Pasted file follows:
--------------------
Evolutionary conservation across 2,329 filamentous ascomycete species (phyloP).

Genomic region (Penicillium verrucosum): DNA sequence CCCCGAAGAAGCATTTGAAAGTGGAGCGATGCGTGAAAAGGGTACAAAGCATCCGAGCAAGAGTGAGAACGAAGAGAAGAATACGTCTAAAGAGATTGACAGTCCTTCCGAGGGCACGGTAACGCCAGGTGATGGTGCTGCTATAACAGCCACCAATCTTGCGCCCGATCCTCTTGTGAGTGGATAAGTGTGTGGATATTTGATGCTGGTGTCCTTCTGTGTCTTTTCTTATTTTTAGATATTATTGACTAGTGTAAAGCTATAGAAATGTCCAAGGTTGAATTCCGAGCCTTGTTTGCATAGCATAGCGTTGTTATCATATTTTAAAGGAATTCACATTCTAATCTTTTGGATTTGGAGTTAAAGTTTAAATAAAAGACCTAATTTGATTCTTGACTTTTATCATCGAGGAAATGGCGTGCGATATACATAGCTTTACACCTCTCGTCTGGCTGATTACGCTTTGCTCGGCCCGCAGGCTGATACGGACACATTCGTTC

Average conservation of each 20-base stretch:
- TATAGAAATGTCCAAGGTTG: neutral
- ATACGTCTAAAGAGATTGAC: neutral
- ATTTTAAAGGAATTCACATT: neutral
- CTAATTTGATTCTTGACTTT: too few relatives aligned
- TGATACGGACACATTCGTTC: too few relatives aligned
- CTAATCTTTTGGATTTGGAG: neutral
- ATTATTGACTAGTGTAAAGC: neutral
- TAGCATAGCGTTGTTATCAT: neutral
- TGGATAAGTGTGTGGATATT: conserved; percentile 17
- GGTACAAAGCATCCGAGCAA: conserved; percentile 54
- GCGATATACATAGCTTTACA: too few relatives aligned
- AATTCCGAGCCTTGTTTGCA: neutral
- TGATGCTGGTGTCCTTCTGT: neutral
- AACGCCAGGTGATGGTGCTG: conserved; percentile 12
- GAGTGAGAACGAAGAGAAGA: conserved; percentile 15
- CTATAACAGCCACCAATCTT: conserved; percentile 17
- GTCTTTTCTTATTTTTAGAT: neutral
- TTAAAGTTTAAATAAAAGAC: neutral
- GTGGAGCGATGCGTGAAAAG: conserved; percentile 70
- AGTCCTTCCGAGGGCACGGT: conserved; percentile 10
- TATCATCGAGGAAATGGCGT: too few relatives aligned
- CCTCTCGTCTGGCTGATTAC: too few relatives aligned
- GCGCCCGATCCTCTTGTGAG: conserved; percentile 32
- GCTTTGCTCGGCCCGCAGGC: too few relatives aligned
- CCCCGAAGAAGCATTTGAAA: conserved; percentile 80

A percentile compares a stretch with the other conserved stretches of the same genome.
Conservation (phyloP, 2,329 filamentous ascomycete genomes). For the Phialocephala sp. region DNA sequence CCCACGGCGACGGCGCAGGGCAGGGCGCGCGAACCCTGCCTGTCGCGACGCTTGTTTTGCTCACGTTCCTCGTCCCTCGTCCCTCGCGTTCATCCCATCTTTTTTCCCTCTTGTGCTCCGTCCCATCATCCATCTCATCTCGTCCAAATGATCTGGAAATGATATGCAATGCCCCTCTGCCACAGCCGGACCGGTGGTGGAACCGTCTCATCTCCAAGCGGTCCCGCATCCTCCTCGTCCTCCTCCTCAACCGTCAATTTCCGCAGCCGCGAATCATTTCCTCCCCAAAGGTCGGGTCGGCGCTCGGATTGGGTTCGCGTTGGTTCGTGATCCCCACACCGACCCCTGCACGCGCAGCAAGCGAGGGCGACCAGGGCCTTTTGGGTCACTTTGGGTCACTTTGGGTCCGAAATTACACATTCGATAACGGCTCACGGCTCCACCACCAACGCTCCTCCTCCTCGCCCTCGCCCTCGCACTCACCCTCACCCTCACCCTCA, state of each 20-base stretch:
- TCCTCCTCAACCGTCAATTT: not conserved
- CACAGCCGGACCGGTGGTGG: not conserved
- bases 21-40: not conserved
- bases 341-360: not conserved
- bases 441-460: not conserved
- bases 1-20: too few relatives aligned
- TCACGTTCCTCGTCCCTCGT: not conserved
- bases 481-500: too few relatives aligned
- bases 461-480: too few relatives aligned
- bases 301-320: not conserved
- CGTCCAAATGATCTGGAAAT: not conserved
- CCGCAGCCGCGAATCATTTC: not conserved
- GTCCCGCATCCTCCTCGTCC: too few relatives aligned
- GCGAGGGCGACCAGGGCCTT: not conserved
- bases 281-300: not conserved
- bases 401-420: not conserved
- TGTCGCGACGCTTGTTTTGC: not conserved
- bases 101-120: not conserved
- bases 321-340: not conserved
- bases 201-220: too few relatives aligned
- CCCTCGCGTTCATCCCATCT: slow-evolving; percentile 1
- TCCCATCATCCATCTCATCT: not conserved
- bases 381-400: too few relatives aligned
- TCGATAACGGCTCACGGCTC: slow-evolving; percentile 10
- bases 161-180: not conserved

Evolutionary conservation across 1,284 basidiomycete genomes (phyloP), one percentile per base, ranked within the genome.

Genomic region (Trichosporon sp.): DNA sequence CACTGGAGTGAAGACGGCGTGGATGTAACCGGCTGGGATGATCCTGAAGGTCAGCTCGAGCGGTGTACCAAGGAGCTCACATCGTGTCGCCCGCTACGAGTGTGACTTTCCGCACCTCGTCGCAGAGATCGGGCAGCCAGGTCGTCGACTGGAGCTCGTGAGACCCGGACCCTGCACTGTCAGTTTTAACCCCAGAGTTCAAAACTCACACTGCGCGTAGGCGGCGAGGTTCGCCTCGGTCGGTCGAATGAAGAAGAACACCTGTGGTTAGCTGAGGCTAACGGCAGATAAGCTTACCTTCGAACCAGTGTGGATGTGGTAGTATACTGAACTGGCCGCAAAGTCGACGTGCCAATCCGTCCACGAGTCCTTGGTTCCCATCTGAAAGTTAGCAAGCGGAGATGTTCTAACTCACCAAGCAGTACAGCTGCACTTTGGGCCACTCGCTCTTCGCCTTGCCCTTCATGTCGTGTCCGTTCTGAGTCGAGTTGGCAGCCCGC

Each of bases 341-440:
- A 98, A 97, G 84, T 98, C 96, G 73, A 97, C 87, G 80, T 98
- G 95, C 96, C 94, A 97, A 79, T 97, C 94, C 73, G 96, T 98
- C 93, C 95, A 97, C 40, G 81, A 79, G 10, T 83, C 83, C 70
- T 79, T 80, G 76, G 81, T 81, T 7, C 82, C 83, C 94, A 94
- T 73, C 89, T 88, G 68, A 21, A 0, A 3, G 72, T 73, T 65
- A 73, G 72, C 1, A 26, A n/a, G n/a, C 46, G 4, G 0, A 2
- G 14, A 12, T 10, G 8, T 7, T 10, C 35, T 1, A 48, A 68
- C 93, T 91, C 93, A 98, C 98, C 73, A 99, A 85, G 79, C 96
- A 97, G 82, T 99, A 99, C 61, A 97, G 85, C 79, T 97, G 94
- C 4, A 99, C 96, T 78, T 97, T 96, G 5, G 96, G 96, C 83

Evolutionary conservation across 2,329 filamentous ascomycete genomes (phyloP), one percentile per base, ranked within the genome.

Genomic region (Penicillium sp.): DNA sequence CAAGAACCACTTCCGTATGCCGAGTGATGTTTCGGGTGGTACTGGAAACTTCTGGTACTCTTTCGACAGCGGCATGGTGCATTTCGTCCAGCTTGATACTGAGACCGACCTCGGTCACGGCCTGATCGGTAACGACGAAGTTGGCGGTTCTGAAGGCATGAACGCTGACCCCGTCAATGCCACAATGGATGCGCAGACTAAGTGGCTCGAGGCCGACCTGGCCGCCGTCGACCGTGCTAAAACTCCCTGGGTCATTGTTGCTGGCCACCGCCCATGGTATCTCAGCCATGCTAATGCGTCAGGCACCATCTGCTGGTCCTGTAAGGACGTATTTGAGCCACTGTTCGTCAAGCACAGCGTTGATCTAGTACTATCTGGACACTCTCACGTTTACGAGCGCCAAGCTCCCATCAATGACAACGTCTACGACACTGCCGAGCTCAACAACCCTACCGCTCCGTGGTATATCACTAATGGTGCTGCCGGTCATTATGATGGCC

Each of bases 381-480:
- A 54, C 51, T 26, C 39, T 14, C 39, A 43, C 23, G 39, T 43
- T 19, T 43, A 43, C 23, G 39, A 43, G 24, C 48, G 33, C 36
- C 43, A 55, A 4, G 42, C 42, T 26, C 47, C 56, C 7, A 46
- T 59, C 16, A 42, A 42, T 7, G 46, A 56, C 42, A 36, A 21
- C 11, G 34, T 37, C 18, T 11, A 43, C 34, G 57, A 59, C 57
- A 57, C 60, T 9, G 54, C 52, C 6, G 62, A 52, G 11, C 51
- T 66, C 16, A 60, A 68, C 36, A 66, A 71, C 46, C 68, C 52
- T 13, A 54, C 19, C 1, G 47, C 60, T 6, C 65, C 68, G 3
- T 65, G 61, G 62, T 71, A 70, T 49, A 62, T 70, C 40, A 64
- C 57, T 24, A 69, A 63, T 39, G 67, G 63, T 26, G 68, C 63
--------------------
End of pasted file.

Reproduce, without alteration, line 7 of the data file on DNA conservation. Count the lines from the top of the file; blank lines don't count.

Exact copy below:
- CTAATTTGATTCTTGACTTT: too few relatives aligned